A. Tenancies are short term leases from Brewers, normally 1-3 years, you sell all their products at minimal discount and have no structural responsibility for the building, normally painting and decorating, but you need to check the Tenancy Agreement.

Q. Do I need to register for VAT>

A. Normally yes, if your turnover is going to exceed the VAT minimum, check the VAT web site. Some small catering establishments aim to keep their turnover below the minimum for ease of paperwork.

Q. Do I need to register with the Inland Revenue?

A. Yes, your Accountant will register your business, but if you have any staff, part time or full time, they have to be registered and declared, do not pay any staff in cash and not recorded for Inland Revenue purposes. Ensure all staff sign the relevant Inland Revenue Forms,

Q. Do I need an Accountant, I have always done my own accountants?

A. Unless you have an intimate knowledge of Tax accounting, both Inland Revenue and VAT, always use an accountant. Your time is too short to spend doing reams of paperwork, you have to records everything, purchases, sales etc., which takes enough of your valuable time.

Q. Do I need a Stock Taker?

A. Yes, for Changeover Day a Stocktaker is essential, unless you have in depth experience on stock control, valuation and profitability regular checks by a Stocktaker are also essential. If you have several staff, they can be invaluable if you are suffering stock shortages and you need up to date information and there is nothing like an experienced  eye. Very small businesses do not necessarily need regular stocktakes, but medium to large trading operations will benefit from good stocktaking control. Brulines and Vianet will not give you this level of information.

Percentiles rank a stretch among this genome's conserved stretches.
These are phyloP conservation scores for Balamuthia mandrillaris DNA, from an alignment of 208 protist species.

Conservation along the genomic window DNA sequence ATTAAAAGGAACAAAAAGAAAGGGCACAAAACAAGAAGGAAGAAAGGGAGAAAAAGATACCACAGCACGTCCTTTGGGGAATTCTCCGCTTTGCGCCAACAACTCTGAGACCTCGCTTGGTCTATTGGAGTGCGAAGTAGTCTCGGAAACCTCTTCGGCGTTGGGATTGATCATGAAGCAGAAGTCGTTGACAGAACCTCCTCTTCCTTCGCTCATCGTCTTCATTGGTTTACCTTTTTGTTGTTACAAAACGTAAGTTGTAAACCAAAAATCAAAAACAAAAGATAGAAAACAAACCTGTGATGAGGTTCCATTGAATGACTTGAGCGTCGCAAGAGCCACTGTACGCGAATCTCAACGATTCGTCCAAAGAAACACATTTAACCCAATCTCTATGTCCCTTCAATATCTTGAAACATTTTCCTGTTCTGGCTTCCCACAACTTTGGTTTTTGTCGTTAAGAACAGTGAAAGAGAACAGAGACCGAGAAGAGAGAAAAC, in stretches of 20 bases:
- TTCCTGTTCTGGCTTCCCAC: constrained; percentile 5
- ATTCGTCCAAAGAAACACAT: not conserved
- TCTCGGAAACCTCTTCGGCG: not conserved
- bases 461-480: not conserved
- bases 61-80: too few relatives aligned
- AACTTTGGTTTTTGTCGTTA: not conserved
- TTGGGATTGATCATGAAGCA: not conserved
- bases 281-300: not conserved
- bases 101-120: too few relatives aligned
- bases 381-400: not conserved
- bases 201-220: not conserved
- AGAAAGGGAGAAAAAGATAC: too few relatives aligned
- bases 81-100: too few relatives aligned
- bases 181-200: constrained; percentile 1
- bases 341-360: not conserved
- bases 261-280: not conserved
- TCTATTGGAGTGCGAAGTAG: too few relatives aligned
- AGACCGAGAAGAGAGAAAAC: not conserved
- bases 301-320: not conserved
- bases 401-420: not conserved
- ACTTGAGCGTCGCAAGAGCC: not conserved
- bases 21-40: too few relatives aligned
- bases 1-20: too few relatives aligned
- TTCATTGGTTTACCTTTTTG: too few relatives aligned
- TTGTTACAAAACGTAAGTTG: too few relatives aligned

Q. How can I check all the things that I need to put in place before I take the business over.

A. Have a look at “Changeover Day Check List”, we have tried to cover almost every eventuality that you might need, it will certainly be a useful guide, it is totally free on www.buyingapub.com, it is there to help people, trying to remember every thing that you need to put in place or do when buying a business is a nightmare.

Q. How do I know which Insurance Policy I should take out?

A. This again is a minefield, every Insurance Company claims that there policy is foolproof, they are until you make a claim, and you find as I did that the replacement value for myself or any key staff in the event of an accident, was £10.00 per week, a convenient slip on the part of the Underwriters.  The company that we refer people to, because we have had no complaints, are Batemans their Business Policy  is extremely popular for a quote or information  email: http://colin.jarvis@thebateman-group.co.uk,  their web site is www.thebatemangroup.co.uk.

Q. Why should I need a Licensing Specialist?